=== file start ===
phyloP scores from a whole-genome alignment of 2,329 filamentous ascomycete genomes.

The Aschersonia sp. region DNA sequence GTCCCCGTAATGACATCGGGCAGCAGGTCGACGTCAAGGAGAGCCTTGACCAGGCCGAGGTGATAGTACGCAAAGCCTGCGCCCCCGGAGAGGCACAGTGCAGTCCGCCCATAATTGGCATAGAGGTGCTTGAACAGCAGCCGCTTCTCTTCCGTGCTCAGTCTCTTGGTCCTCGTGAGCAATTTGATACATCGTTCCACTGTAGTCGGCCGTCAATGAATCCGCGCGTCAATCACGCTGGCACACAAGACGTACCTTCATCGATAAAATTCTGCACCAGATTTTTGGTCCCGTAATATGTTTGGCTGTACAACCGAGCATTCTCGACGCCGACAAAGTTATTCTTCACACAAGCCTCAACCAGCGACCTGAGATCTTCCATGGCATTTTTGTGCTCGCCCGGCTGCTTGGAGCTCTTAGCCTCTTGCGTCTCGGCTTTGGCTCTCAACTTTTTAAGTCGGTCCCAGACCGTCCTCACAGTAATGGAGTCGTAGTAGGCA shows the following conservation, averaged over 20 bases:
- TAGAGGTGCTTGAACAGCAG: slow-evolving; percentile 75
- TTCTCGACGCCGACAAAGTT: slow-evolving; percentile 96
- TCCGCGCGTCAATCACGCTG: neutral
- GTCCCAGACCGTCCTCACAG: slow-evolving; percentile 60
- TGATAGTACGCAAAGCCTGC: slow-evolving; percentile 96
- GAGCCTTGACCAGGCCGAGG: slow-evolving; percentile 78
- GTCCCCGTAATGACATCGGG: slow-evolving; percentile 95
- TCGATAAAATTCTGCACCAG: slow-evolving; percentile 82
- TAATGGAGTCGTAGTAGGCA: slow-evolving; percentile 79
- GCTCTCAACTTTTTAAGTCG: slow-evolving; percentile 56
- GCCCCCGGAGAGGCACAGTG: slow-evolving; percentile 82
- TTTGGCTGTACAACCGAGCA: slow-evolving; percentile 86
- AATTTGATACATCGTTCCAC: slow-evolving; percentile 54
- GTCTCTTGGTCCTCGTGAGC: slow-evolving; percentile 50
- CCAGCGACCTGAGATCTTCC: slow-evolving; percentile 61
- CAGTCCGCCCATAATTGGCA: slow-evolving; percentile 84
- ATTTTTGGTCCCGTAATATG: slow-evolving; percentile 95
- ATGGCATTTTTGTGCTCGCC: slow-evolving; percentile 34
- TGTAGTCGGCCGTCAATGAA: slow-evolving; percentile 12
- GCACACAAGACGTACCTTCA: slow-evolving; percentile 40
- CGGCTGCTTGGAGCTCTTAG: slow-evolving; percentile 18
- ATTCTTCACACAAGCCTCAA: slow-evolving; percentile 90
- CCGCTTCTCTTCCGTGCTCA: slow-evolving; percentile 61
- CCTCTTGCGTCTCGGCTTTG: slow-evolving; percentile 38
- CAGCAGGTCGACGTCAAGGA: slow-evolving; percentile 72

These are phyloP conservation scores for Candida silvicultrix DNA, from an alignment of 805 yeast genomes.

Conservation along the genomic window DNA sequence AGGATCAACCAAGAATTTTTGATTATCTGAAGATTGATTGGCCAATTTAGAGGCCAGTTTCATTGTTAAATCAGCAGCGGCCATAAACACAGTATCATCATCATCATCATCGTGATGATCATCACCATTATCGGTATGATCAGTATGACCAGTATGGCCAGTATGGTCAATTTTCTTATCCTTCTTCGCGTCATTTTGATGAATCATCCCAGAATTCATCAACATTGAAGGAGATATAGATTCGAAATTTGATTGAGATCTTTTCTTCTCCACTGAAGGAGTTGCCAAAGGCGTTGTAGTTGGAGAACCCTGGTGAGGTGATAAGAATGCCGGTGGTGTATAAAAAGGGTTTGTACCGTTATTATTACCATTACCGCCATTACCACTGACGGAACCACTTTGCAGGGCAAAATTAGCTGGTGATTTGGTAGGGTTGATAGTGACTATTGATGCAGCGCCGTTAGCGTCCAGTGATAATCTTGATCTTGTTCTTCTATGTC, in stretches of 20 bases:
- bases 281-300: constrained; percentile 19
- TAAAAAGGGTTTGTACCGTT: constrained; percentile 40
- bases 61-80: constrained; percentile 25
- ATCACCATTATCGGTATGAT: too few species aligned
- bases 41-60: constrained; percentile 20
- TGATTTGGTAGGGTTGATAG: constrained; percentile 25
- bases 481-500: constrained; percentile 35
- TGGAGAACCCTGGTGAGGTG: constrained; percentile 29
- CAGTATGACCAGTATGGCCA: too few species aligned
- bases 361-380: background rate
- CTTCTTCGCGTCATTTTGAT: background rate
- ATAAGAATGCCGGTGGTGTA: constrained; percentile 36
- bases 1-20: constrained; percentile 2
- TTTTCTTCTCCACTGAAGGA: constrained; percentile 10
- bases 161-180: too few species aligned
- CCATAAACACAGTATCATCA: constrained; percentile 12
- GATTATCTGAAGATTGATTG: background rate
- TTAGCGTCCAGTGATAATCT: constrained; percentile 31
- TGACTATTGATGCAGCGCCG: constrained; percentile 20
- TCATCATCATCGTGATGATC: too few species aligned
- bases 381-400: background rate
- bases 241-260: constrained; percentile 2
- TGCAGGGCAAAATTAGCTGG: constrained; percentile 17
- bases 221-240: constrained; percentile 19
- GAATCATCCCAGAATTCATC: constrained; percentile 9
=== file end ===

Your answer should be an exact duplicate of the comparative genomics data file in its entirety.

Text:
phyloP scores from a whole-genome alignment of 2,329 filamentous ascomycete genomes.

The Aschersonia sp. region DNA sequence GTCCCCGTAATGACATCGGGCAGCAGGTCGACGTCAAGGAGAGCCTTGACCAGGCCGAGGTGATAGTACGCAAAGCCTGCGCCCCCGGAGAGGCACAGTGCAGTCCGCCCATAATTGGCATAGAGGTGCTTGAACAGCAGCCGCTTCTCTTCCGTGCTCAGTCTCTTGGTCCTCGTGAGCAATTTGATACATCGTTCCACTGTAGTCGGCCGTCAATGAATCCGCGCGTCAATCACGCTGGCACACAAGACGTACCTTCATCGATAAAATTCTGCACCAGATTTTTGGTCCCGTAATATGTTTGGCTGTACAACCGAGCATTCTCGACGCCGACAAAGTTATTCTTCACACAAGCCTCAACCAGCGACCTGAGATCTTCCATGGCATTTTTGTGCTCGCCCGGCTGCTTGGAGCTCTTAGCCTCTTGCGTCTCGGCTTTGGCTCTCAACTTTTTAAGTCGGTCCCAGACCGTCCTCACAGTAATGGAGTCGTAGTAGGCA shows the following conservation, averaged over 20 bases:
- TAGAGGTGCTTGAACAGCAG: slow-evolving; percentile 75
- TTCTCGACGCCGACAAAGTT: slow-evolving; percentile 96
- TCCGCGCGTCAATCACGCTG: neutral
- GTCCCAGACCGTCCTCACAG: slow-evolving; percentile 60
- TGATAGTACGCAAAGCCTGC: slow-evolving; percentile 96
- GAGCCTTGACCAGGCCGAGG: slow-evolving; percentile 78
- GTCCCCGTAATGACATCGGG: slow-evolving; percentile 95
- TCGATAAAATTCTGCACCAG: slow-evolving; percentile 82
- TAATGGAGTCGTAGTAGGCA: slow-evolving; percentile 79
- GCTCTCAACTTTTTAAGTCG: slow-evolving; percentile 56
- GCCCCCGGAGAGGCACAGTG: slow-evolving; percentile 82
- TTTGGCTGTACAACCGAGCA: slow-evolving; percentile 86
- AATTTGATACATCGTTCCAC: slow-evolving; percentile 54
- GTCTCTTGGTCCTCGTGAGC: slow-evolving; percentile 50
- CCAGCGACCTGAGATCTTCC: slow-evolving; percentile 61
- CAGTCCGCCCATAATTGGCA: slow-evolving; percentile 84
- ATTTTTGGTCCCGTAATATG: slow-evolving; percentile 95
- ATGGCATTTTTGTGCTCGCC: slow-evolving; percentile 34
- TGTAGTCGGCCGTCAATGAA: slow-evolving; percentile 12
- GCACACAAGACGTACCTTCA: slow-evolving; percentile 40
- CGGCTGCTTGGAGCTCTTAG: slow-evolving; percentile 18
- ATTCTTCACACAAGCCTCAA: slow-evolving; percentile 90
- CCGCTTCTCTTCCGTGCTCA: slow-evolving; percentile 61
- CCTCTTGCGTCTCGGCTTTG: slow-evolving; percentile 38
- CAGCAGGTCGACGTCAAGGA: slow-evolving; percentile 72

These are phyloP conservation scores for Candida silvicultrix DNA, from an alignment of 805 yeast genomes.

Conservation along the genomic window DNA sequence AGGATCAACCAAGAATTTTTGATTATCTGAAGATTGATTGGCCAATTTAGAGGCCAGTTTCATTGTTAAATCAGCAGCGGCCATAAACACAGTATCATCATCATCATCATCGTGATGATCATCACCATTATCGGTATGATCAGTATGACCAGTATGGCCAGTATGGTCAATTTTCTTATCCTTCTTCGCGTCATTTTGATGAATCATCCCAGAATTCATCAACATTGAAGGAGATATAGATTCGAAATTTGATTGAGATCTTTTCTTCTCCACTGAAGGAGTTGCCAAAGGCGTTGTAGTTGGAGAACCCTGGTGAGGTGATAAGAATGCCGGTGGTGTATAAAAAGGGTTTGTACCGTTATTATTACCATTACCGCCATTACCACTGACGGAACCACTTTGCAGGGCAAAATTAGCTGGTGATTTGGTAGGGTTGATAGTGACTATTGATGCAGCGCCGTTAGCGTCCAGTGATAATCTTGATCTTGTTCTTCTATGTC, in stretches of 20 bases:
- bases 281-300: constrained; percentile 19
- TAAAAAGGGTTTGTACCGTT: constrained; percentile 40
- bases 61-80: constrained; percentile 25
- ATCACCATTATCGGTATGAT: too few species aligned
- bases 41-60: constrained; percentile 20
- TGATTTGGTAGGGTTGATAG: constrained; percentile 25
- bases 481-500: constrained; percentile 35
- TGGAGAACCCTGGTGAGGTG: constrained; percentile 29
- CAGTATGACCAGTATGGCCA: too few species aligned
- bases 361-380: background rate
- CTTCTTCGCGTCATTTTGAT: background rate
- ATAAGAATGCCGGTGGTGTA: constrained; percentile 36
- bases 1-20: constrained; percentile 2
- TTTTCTTCTCCACTGAAGGA: constrained; percentile 10
- bases 161-180: too few species aligned
- CCATAAACACAGTATCATCA: constrained; percentile 12
- GATTATCTGAAGATTGATTG: background rate
- TTAGCGTCCAGTGATAATCT: constrained; percentile 31
- TGACTATTGATGCAGCGCCG: constrained; percentile 20
- TCATCATCATCGTGATGATC: too few species aligned
- bases 381-400: background rate
- bases 241-260: constrained; percentile 2
- TGCAGGGCAAAATTAGCTGG: constrained; percentile 17
- bases 221-240: constrained; percentile 19
- GAATCATCCCAGAATTCATC: constrained; percentile 9